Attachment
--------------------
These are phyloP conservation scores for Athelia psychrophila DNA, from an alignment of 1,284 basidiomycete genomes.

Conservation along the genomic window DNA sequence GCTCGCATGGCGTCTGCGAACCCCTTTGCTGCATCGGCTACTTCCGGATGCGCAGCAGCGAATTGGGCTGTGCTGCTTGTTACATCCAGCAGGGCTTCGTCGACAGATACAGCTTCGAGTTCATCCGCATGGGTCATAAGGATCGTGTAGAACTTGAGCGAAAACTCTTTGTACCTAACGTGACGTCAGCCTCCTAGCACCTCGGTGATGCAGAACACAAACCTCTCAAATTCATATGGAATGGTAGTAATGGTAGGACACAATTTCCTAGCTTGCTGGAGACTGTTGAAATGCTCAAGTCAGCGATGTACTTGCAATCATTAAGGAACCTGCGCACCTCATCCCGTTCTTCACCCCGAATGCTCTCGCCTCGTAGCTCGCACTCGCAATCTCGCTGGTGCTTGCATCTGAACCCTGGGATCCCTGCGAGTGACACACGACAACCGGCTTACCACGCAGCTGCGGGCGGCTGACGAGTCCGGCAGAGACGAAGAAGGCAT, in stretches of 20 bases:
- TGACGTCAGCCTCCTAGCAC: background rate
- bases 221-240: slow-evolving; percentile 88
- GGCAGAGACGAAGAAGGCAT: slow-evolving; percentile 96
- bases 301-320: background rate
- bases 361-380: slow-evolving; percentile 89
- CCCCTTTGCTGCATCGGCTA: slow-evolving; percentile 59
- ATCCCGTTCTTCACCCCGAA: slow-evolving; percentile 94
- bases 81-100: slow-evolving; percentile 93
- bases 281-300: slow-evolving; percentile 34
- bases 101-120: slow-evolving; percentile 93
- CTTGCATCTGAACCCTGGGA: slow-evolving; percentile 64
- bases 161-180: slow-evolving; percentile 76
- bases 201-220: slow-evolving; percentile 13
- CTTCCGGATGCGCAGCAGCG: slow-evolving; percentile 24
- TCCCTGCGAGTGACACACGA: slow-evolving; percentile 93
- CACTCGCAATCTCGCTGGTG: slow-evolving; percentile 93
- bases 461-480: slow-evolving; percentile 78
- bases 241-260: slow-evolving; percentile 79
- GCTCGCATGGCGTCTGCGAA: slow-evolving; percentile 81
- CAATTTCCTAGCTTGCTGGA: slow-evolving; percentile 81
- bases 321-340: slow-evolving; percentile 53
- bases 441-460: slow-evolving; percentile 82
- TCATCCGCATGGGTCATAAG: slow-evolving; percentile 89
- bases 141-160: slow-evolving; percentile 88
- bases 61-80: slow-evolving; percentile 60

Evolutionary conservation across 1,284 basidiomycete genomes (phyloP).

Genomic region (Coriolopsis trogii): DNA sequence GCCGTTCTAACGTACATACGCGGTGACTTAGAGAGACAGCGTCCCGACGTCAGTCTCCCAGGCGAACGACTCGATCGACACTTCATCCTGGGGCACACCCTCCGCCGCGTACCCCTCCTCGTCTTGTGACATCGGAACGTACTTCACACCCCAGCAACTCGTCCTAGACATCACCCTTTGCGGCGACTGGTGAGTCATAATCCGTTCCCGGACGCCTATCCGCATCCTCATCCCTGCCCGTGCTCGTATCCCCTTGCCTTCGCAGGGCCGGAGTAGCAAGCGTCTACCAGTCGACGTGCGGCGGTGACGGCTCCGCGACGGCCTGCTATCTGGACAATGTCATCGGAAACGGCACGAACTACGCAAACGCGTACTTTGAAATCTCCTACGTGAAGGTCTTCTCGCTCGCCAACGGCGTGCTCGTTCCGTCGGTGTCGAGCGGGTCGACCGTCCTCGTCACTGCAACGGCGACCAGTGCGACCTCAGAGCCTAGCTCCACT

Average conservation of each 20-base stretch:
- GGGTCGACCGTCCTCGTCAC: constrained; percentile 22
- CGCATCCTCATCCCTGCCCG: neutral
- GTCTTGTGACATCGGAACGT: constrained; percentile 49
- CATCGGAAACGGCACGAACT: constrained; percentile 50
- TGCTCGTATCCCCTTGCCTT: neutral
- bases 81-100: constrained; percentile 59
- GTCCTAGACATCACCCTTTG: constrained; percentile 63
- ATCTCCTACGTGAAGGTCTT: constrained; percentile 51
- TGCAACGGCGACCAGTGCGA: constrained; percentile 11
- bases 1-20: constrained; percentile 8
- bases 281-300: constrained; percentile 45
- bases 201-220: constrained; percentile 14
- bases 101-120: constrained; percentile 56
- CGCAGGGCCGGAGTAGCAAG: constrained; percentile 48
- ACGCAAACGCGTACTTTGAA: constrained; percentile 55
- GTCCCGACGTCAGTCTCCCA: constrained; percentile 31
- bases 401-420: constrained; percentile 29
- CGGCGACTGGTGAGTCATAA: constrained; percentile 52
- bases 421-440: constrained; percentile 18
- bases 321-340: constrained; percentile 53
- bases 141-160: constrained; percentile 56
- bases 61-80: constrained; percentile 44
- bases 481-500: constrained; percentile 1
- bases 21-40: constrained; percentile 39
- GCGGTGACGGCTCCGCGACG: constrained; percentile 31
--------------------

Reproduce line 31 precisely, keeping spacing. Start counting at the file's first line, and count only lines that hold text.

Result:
- GGGTCGACCGTCCTCGTCAC: constrained; percentile 22